The medical literature has been deluged with articles on the relation between gastroesophageal reflux (GER) and asthma. In an effort to piece together the complex puzzle, investigators from all disciplines have gathered their patients with wheezing and heartburn and studied the epidemiology, the possible cause or effect mechanisms and the therapeutic response to GER treatment. Indeed, since humans first began to hunker down and work together to discuss interesting observations, the world has begun to breathe easier. Epidemiological evidence for a GER/asthma association suggests that about three-fourths of asthmatics, independent of the use of bronchodilators, have acid GER, increased frequency of reflux episodes, or heartburn; and 40% have reflux esophagitis. Physiological studies suggest that 2 separate mechanisms are involved in the GER/asthma relationship a vagally mediated pathway and microaspiration. In any given patient, however, there is no acceptable diagnostic method available to confirm the presence or absence of GER-induced asthma. Clinical trials, using antireflux medical therapy and antireflux surgery have begun to provide some clues about GER-related pulmonary symptoms. The trials of medical therapy using acid suppressing drugs (e.g. histamine-2 receptor antagonists) have ranged from no benefit to modest improvement of only nocturnal asthma symptoms. Studies with proton-pump inhibitors are underway. In uncontrolled surgical studies, antireflux surgery has resulted in partial or complete remission of asthma symptoms in a large proportion of patients. Despite the uncontrolled nature of these studies, many patients have had dramatic subjective improvement in pulmonary symptoms. It appears for now that clinical trials are the only available means to assess whether medical or surgical treatment of GER in patients with both GER and asthma improves the symptoms of asthma and decreases the need for pulmonary medications.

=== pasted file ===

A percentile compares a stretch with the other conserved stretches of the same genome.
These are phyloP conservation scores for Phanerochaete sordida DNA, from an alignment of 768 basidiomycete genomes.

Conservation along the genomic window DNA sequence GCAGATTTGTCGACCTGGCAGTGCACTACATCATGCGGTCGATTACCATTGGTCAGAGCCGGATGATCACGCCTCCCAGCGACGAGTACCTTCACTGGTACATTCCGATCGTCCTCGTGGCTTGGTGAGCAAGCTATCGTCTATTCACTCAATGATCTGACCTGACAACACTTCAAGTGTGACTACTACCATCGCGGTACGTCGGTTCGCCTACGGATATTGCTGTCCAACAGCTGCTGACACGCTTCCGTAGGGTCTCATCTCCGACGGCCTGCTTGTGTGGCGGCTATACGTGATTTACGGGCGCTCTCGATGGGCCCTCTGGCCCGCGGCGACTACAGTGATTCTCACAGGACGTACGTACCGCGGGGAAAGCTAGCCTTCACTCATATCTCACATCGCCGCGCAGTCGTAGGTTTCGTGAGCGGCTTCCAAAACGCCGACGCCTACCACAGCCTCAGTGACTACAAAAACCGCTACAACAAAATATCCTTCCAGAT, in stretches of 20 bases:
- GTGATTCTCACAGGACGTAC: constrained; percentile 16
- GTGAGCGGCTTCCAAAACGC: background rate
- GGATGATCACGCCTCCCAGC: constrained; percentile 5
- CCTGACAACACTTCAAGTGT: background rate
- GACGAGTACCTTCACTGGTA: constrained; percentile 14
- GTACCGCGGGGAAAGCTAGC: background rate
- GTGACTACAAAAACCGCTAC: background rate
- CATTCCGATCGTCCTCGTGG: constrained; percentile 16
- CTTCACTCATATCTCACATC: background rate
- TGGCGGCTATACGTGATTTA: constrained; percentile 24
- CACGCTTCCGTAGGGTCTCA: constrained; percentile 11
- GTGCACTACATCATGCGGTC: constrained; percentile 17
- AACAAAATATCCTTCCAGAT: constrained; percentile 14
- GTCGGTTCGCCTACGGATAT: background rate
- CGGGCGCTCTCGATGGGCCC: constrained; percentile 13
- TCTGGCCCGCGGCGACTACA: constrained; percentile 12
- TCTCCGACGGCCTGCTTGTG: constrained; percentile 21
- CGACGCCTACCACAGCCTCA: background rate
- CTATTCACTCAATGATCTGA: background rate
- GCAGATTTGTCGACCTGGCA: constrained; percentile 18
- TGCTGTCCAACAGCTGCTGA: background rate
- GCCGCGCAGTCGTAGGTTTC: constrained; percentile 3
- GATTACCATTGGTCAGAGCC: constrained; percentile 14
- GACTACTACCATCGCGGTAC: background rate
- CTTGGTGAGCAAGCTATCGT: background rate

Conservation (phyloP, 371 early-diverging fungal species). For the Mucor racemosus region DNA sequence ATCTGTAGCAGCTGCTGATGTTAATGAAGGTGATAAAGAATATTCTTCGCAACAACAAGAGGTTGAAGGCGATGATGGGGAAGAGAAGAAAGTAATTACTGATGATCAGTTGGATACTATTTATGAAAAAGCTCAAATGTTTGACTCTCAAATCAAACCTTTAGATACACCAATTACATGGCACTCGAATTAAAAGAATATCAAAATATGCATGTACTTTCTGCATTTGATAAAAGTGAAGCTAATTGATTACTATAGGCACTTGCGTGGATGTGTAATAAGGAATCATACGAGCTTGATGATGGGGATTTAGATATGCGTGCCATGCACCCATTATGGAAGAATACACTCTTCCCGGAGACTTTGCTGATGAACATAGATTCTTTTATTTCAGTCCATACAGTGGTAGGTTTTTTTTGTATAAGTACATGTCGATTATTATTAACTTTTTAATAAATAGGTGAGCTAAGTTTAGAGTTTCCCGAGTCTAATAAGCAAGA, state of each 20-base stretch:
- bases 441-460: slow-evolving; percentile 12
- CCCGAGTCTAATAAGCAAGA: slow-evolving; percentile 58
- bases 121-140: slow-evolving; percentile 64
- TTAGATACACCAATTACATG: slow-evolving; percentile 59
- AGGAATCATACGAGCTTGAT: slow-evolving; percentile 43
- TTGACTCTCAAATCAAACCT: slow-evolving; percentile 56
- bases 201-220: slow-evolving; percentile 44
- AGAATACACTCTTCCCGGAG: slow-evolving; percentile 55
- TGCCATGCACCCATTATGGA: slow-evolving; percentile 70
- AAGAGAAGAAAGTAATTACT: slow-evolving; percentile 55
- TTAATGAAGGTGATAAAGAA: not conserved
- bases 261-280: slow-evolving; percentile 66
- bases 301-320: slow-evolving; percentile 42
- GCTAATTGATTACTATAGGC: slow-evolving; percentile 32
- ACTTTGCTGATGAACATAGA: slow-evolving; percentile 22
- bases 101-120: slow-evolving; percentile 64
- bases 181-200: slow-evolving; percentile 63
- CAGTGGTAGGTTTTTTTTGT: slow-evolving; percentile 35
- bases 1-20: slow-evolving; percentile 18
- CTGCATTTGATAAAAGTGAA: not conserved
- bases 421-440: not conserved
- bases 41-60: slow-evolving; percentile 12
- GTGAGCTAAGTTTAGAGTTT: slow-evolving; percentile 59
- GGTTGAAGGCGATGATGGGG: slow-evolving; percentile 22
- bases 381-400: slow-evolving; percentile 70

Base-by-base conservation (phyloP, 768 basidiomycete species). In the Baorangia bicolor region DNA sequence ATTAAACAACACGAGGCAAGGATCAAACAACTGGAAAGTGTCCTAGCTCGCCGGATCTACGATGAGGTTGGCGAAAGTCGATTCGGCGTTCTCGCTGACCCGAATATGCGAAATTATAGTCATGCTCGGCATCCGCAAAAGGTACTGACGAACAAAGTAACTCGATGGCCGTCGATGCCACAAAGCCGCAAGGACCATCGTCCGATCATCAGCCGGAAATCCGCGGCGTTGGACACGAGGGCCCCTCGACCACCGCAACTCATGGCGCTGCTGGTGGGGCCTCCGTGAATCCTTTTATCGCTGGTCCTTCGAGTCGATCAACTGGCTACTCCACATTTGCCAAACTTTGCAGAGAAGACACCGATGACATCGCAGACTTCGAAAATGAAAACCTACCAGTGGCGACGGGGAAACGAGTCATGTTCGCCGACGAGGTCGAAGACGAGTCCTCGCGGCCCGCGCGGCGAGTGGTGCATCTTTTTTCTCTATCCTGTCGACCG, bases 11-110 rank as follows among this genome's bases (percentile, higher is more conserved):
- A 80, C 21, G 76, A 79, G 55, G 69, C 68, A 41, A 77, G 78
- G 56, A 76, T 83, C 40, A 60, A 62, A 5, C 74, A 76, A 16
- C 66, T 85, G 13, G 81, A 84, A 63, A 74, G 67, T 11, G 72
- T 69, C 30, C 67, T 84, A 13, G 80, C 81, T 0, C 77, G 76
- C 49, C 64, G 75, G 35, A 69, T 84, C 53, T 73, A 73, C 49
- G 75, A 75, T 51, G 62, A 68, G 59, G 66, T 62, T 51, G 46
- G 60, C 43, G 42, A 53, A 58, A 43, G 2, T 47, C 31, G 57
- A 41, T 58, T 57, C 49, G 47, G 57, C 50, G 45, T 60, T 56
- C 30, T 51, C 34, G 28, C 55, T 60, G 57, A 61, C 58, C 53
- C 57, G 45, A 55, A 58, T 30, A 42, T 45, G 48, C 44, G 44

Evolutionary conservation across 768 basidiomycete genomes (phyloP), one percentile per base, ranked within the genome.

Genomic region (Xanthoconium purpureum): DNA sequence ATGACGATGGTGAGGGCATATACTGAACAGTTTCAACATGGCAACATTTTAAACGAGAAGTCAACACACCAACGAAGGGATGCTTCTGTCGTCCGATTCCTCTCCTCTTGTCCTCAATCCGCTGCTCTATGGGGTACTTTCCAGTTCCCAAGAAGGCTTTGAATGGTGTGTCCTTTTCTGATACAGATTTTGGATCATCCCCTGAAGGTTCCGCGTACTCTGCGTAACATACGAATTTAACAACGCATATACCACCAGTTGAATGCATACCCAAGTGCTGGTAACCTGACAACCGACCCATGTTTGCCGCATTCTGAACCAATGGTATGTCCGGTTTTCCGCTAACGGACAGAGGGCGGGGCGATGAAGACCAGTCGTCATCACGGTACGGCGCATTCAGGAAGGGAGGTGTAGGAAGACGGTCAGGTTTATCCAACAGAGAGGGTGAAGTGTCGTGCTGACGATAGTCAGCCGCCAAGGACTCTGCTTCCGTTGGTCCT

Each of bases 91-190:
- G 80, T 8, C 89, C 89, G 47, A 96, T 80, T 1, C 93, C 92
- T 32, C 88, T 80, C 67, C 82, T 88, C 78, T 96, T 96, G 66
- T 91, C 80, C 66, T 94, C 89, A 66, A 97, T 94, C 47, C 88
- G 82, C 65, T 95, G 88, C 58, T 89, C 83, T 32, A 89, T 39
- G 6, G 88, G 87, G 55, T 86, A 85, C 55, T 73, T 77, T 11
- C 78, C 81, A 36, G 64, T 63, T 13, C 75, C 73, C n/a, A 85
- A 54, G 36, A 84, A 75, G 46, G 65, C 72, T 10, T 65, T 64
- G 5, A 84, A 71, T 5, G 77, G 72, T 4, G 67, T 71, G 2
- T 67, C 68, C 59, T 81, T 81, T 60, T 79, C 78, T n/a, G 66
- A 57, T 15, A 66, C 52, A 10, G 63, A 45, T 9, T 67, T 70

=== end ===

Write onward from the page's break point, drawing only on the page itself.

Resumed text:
Two mechanisms of bronchoconstriction induced by esophageal acid have been proposed: a vagally mediated reflex, by which esophageal acid in the distal esophagus causes reflex bronchoconstriction, and microaspiration. Although there is conflicting evidence, distal esophageal acid causes a decrease in peak expiratory flow rates, an increase in respiratory resistance, and an increase in minute ventilation. If microaspiration is present, there is further augmentation of this airway response. Although only a few studies have been performed in those with nocturnal asthma with GER, one study in a pediatric population showed that esophageal acid infusions caused more airway responses at 04:00 than at 24:00. Also, asthmatic children with nocturnal asthma symptoms have a higher reflux score, with a positive correlation between reflux score and nighttime-associated wheezing. Despite these findings in children, a study performed in sleeping adults with nocturnal asthma noted no alterations in airflow resistance with esophageal acid, concluding that GER contributed little to the nocturnal worsening of asthma.

There are also gastroesophageal circadian issues that may influence GER in asthmatics. Gastric acid secretion peaks at approximately 21:00, and gastric emptying is delayed when a meal is given at 20:00 versus 08:00. Esophageal acid clearance is delayed significantly during sleep, and acid clearance occurs during arousals. Upper esophageal sphincter (UES) pressure also decreases with sleep onset, which may predispose to microaspiration. Further research is needed to clarify what role nocturnal reflux has on nocturnal asthma and airway inflammation and whether circadian rhythm factors alter airway responses to esophageal acid.